Vulvovaginitis can affect women of all ages and is extremely common. It can be caused by bacteria, yeasts, viruses, and other parasites. Some sexually transmitted infections (STIs) can also cause vulvovaginitis, as can various chemicals found in bubble baths, soaps, and perfumes. Environmental factors such as poor hygiene and allergens may also cause this condition.
Candida albicans, which causes yeast infections, is one of the most common causes of vulvovaginitis in women of all ages. Antibiotic use can lead to yeast infections by killing the normal antifungal bacteria that live in the vagina. Yeast infections typically cause genital itching and a thick, white vaginal discharge, and other symptoms. For more information see: Vaginal yeast infection
Another cause of vulvovaginitis is bacterial vaginosis, an overgrowth of certain types of bacteria in the vagina. Bacterial vaginosis may cause a thin, grey vaginal discharge and a fishy odor.
An STI called trichomonas vaginitis infection is another common cause. This infection leads to genital itching, a vaginal odor, and a heavy vaginal discharge, which may be yellow-grey or green in color.
Bubble baths, soaps, vaginal contraceptives, feminine sprays, and perfumes can cause irritating itchy rashes in the genital area, while tight-fitting or nonabsorbent clothing sometimes cause heat rashes.
Irritated tissue is more susceptible to infection than normal tissue, and many infection-causing organisms thrive in environments that are warm, damp, and dark. Not only can these factors contribute to the cause of vulvovaginitis, they frequently prolong the recovery period.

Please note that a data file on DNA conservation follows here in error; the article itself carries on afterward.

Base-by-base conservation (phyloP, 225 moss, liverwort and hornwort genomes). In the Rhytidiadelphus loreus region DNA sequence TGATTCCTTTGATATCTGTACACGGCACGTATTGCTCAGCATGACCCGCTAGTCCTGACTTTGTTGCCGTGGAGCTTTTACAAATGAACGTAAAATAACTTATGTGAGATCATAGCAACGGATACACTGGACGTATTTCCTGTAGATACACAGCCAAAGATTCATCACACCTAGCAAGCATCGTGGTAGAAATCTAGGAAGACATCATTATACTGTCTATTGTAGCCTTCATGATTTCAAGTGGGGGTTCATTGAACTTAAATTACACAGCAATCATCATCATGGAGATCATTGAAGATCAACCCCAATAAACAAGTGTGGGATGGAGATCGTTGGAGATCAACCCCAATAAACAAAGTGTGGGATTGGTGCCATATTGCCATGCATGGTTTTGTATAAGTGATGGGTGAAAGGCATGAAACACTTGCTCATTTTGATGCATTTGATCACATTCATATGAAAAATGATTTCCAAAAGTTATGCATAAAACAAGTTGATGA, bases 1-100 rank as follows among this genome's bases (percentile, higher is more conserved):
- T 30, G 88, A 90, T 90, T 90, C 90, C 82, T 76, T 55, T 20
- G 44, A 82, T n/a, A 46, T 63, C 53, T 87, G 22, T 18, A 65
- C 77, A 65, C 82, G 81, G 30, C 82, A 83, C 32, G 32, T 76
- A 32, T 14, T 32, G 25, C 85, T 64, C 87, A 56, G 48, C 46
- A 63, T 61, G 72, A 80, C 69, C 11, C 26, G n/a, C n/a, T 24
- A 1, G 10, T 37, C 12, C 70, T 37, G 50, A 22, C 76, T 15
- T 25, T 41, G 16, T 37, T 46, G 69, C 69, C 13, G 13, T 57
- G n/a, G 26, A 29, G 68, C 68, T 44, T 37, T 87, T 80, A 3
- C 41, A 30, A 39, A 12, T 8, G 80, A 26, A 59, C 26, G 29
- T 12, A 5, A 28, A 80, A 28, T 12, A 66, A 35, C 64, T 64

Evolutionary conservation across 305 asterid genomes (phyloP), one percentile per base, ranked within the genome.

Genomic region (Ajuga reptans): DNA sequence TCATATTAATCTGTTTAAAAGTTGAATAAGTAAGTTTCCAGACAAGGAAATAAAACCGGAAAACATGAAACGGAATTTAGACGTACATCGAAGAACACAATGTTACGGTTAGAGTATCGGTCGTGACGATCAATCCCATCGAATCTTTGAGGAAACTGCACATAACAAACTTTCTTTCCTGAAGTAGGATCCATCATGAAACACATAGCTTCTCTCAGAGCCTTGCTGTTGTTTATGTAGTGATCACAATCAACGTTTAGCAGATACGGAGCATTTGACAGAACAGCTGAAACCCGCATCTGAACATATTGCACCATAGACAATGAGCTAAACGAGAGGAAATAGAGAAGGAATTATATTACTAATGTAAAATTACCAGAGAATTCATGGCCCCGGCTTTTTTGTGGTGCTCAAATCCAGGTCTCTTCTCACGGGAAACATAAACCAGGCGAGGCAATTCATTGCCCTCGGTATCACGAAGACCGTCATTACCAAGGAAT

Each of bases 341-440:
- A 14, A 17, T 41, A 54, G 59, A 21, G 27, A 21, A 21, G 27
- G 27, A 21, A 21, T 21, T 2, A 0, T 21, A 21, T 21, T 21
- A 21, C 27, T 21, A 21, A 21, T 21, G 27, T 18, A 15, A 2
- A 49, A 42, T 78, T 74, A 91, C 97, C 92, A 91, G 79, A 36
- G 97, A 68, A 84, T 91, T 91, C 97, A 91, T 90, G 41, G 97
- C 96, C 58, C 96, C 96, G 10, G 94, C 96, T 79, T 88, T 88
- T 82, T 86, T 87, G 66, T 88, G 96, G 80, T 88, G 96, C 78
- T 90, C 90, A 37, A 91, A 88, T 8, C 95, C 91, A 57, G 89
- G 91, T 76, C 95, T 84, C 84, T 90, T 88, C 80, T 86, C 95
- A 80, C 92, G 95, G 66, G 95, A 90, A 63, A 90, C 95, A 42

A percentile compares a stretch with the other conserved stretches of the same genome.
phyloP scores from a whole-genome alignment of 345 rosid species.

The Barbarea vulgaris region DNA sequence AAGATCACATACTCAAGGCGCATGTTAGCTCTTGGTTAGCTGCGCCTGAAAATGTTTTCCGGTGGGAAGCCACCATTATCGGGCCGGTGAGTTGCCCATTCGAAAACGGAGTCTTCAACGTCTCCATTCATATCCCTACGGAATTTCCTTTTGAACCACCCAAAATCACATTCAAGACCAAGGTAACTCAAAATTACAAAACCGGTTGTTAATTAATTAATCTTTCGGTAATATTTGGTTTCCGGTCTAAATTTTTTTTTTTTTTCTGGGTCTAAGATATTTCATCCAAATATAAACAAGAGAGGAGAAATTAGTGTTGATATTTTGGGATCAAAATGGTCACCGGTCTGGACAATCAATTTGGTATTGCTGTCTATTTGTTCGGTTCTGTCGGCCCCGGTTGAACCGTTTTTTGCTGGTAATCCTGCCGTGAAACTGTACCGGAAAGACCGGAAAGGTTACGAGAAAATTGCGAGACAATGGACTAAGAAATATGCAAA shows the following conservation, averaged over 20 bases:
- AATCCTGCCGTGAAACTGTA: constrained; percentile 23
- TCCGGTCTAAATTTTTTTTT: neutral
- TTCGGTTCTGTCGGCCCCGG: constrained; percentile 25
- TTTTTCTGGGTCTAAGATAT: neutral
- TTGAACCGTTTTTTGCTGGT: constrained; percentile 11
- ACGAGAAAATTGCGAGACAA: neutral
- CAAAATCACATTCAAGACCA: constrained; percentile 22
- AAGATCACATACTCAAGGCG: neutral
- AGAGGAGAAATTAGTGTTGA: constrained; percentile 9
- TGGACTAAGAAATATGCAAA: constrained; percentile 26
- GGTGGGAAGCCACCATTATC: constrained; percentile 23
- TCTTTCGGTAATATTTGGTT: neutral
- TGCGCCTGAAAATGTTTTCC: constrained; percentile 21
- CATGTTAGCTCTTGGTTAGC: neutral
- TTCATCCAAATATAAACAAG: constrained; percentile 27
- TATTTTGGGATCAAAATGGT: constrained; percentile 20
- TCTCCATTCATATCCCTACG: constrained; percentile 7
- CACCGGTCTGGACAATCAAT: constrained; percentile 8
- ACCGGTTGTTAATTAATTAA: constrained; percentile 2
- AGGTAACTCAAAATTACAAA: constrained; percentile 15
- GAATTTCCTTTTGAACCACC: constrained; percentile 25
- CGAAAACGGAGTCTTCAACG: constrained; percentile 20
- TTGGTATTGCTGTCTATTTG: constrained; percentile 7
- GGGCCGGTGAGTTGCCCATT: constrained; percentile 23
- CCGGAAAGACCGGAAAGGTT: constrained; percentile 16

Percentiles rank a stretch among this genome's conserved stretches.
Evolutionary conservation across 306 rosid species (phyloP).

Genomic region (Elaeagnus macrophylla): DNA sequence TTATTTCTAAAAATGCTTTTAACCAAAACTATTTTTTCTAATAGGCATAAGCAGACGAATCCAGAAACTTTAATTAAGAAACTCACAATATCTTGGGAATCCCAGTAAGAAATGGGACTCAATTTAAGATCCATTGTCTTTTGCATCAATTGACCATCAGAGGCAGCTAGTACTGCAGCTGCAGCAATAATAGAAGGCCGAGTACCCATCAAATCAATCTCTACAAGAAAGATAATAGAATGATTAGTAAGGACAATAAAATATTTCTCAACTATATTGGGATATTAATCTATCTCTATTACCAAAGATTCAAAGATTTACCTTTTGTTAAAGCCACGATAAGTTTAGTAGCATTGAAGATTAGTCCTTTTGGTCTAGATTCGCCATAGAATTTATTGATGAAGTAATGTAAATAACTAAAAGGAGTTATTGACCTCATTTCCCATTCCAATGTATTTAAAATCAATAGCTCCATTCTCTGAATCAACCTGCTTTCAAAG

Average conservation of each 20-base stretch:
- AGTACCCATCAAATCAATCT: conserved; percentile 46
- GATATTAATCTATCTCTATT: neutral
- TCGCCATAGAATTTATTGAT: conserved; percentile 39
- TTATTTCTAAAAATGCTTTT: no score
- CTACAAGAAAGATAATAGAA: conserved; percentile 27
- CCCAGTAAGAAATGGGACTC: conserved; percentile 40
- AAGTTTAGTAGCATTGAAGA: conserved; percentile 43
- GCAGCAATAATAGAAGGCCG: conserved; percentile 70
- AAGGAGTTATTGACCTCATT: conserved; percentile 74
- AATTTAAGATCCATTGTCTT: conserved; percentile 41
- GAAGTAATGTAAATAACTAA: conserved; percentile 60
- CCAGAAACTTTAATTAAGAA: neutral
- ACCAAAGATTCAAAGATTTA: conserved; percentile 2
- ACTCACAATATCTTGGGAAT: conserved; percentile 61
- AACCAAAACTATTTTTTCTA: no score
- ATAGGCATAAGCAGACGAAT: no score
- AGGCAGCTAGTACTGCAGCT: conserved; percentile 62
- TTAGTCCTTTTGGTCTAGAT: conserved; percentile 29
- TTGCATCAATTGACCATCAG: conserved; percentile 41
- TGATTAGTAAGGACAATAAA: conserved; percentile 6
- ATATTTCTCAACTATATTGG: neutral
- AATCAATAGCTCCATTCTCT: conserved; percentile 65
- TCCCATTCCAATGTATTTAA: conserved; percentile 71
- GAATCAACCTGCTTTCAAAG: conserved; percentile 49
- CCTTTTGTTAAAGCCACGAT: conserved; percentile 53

A lack of estrogen in postmenopausal women can result in vaginal dryness and thinning of vaginal and vulvar skin, which may also lead to or worsen genital itching and burning.
Some skin conditions can cause itching and chronic irritation of the vulvar area. Foreign bodies, such as lost tampons, can also cause vulvar irritation and itching and strong smelling discharge.
Nonspecific vulvovaginitis (where specific cause cannot be identified) can be seen in all age groups, but it occurs most commonly in young girls before puberty. Once puberty begins, the vagina becomes more acidic, which tends to help prevent infections.
Nonspecific vulvovaginitis can occur in girls with poor genital hygiene and is characterized by a foul-smelling, brownish-green discharge and irritation of the labia and vaginal opening. This condition is often associated with an overgrowth of a type of bacteria that is typically found in the stool. These bacteria are sometimes spread from the rectum to the vaginal area by wiping from back to front after using the bathroom.
Sexual abuse should be considered in girls with unusual infections and recurrent episodes of unexplained vulvovaginitis. Neisseria gonorrhoeae, the organism that causes gonorrhea, produces gonococcal vulvovaginitis in young girls who have sexual exposure. Gonorrhea-related vaginitis is considered a sexually transmitted illness. If lab tests confirm this diagnosis, young girls should be evaluated for sexual abuse.